He favors the use of animals as characters the way fables often do, where he notes that “instead of using real people” he can “use animals just to protect the innocent.”
Snakes, a metaphor for trust, are also a favorite of Uceda’s, appearing in many pieces.
“Part of it is, to be truthful, I am not too good at drawing the human figure,” Uceda said.
As an artist, Uceda has always been drawn to, as he says it, “the people that have the most demented view of the world.” He points to British cartoonist Ralph Steadman as one he has admired over the years. Steadman is perhaps best known for his work with American author Hunter S. Thompson.
Uceda’s work often has a wry sense of humor, with an edge to it that keeps it infinitely appealing for all kinds of projects from T-shirts to posters and indie band CD covers.
He occasionally runs into people wearing his art, and sharing it on the Web is a source of satisfaction for the artist.
“My philosophy is I think everyone should be able to own art,” he said.
Most of Uceda’s illustration work still begins with pen and ink, or brush, at the kitchen table. Some pieces are later scanned into a computer design program such as Photoshop to make tweaks.
He manages to fit his freelance illustration work in with his day job at OSU by sticking to a strict schedule.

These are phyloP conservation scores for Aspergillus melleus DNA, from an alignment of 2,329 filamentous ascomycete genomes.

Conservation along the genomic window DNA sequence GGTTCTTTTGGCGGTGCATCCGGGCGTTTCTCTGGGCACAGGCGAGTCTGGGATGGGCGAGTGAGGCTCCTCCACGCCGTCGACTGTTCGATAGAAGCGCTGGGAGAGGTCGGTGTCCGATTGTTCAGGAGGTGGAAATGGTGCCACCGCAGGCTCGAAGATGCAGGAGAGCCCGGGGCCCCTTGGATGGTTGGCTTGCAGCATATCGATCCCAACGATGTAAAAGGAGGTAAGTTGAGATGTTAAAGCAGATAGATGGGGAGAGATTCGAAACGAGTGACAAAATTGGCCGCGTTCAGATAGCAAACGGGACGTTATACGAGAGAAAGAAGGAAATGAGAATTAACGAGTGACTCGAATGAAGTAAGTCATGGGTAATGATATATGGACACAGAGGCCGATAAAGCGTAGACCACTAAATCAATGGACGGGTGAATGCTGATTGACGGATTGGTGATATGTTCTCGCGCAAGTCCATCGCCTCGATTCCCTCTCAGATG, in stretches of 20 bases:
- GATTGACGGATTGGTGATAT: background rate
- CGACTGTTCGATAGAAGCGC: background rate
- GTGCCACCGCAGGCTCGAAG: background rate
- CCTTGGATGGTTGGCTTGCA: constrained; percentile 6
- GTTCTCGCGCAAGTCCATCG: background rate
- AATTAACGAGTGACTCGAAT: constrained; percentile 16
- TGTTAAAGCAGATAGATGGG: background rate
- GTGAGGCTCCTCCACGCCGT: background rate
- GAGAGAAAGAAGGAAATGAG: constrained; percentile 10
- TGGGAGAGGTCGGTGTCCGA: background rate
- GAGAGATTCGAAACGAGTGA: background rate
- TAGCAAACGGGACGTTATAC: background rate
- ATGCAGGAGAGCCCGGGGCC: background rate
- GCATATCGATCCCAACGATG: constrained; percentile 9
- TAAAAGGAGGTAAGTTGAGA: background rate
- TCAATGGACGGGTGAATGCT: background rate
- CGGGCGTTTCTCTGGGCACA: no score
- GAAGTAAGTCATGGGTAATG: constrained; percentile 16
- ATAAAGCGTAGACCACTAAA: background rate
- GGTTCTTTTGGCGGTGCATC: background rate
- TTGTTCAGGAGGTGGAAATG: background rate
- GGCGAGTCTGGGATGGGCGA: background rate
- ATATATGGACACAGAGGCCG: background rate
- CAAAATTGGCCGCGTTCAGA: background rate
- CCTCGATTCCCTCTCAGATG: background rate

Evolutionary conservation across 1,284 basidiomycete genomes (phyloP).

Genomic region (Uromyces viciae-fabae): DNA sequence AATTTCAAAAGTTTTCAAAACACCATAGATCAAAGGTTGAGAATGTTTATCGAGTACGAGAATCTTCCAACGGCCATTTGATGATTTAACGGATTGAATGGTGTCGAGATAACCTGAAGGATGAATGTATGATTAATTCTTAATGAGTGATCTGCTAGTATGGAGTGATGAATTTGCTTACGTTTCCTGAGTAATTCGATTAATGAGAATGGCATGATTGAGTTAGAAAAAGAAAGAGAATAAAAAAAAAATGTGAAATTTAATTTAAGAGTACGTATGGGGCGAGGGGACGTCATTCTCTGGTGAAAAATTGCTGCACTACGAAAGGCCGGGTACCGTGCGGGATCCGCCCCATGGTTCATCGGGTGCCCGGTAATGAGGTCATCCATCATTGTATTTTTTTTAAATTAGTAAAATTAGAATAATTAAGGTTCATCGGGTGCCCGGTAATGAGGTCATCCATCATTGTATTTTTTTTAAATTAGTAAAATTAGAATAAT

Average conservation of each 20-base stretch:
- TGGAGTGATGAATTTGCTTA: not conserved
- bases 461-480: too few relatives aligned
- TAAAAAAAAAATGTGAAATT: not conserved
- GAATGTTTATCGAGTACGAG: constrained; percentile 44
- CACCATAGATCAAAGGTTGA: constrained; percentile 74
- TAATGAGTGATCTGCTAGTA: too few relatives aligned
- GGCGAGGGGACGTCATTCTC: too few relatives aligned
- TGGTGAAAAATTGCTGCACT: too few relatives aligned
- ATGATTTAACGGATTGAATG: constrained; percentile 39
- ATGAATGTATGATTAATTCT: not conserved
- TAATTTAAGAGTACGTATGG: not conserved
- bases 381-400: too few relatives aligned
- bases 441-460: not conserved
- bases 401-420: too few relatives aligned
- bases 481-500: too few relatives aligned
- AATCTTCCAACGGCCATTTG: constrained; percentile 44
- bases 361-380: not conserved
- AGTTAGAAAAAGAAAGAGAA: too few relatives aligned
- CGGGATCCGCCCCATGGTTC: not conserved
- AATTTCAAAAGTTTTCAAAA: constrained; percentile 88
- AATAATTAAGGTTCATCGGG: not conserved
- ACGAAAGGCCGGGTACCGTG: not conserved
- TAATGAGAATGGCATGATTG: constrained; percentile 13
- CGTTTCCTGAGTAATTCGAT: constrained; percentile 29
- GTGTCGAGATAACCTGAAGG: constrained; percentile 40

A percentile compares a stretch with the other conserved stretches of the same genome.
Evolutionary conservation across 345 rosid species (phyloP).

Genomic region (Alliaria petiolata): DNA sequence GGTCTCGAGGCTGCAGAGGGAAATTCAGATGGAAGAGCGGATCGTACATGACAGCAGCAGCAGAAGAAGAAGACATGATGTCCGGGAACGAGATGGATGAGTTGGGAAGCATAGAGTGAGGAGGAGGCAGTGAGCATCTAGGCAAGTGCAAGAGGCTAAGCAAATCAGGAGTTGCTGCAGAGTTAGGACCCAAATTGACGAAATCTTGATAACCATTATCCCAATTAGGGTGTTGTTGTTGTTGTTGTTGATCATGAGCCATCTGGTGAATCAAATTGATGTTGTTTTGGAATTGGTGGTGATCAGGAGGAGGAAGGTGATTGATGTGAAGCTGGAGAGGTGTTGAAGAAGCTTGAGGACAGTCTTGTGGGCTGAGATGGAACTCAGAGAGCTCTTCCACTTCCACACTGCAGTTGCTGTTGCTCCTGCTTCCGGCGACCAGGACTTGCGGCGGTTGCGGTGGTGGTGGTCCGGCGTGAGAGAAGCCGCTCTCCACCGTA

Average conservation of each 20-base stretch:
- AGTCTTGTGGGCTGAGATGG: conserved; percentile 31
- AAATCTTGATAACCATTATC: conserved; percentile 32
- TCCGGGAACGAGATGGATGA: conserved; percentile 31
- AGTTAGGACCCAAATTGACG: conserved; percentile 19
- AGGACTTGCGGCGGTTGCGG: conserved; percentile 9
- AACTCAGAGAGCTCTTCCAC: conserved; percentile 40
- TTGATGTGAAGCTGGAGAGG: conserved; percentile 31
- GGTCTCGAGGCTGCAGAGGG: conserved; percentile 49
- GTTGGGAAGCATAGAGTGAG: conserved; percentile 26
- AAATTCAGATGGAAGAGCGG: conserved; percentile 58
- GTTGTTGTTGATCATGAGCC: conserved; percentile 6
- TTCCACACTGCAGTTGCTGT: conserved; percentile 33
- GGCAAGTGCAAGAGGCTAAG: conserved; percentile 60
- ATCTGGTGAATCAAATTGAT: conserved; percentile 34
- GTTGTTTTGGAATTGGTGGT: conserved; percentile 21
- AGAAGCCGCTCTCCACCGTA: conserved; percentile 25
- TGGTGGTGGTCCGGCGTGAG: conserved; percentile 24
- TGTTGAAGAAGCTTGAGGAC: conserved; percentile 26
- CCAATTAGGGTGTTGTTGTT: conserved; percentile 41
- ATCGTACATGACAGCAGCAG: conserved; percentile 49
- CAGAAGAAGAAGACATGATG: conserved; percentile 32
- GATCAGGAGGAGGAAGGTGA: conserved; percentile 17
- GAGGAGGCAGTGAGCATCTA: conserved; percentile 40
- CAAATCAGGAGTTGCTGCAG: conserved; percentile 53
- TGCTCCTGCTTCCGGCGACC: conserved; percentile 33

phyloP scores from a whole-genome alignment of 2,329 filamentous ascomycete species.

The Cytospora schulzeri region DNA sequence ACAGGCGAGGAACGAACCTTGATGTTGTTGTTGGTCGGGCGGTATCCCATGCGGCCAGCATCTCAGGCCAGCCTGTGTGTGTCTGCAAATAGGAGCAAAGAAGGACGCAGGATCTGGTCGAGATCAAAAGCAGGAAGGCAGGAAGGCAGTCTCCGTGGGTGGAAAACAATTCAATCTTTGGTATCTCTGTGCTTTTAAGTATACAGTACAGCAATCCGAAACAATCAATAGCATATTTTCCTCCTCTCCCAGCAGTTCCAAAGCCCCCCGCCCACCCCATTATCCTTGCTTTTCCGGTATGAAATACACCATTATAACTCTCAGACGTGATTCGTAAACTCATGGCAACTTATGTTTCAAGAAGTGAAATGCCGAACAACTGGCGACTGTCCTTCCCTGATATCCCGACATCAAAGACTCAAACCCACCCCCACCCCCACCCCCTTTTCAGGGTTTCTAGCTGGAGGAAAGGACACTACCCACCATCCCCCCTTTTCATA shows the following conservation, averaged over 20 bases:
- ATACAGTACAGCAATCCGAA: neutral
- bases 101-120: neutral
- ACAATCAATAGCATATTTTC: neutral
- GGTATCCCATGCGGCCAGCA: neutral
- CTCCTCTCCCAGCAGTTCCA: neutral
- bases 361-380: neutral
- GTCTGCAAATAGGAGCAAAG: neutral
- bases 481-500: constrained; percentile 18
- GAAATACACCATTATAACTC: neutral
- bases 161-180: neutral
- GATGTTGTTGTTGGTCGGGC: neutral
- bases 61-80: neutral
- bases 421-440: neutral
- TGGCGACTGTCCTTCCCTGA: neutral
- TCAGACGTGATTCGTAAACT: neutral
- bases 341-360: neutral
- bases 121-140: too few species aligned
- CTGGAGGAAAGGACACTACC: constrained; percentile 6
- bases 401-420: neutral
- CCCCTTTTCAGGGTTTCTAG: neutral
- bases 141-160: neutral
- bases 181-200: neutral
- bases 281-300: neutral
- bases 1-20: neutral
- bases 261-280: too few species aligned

“I don’t really watch TV,” he said. “The kids go to bed and I start painting and drawing.”
Uceda is also a member of the Black Rock Collective, a group of about 40 visual artists from across the nation that collaborate on creative projects ranging from zines to custom playing cards to T-shirts. The group has been successful in several contests, including a prize of $5,000 from DesignByHumans.
“It’s very supportive,” said Uceda, who organized a show for the collective at the Chicago Threadless store last year, which meant getting all the art printed (because much of it existed only in digital medium).
Uceda’s illustration work is always taking him in different directions.
“Just last week, I got a call from the (Portland) Mercury,” he said. They wanted a cartoon about how the 2010 Census uses more gay-friendly language than those of past decades.
Per the editor’s directions, Uceda created a pair of happy census sheets roller skating down a hill with a rainbows in the sky. “It was a fun little assignment,” Uceda said.
Another recent project is a 2010 collection of shirts for Billabong’s “Still Filthy” line. The design inspiration came from the Mexican flag and incorporates an eagle and snake. The company’s art director actually opted to use Uceda’s rough sketches instead of his usual polished and finished work for the series.
“Clients sometimes prefer the spontaneity and looseness of my roughs,” Uceda noted.
He still dabbles in theater posters from time to time. Last year he created the poster for Oregon State University Theatre’s “Arcadia.” He’s now working on a poster for Portland Center Stage’s production of “One Flew Over the Cuckoo’s Nest.”
Those in Corvallis who aren’t familiar with Uceda’s work will be soon. He recently designed the 2010 da Vinci Days poster, which will be revealed on April 15, in advance of the annual Corvallis festival in mid-July that celebrates art and science.
Despite the rough economy, Uceda says it is a great time to be an illustrator or graphic designer.
“Especially now, it seems like there are a lot more opportunities. It seems like overall as a culture we are becoming more visually savvy about design and illustration.”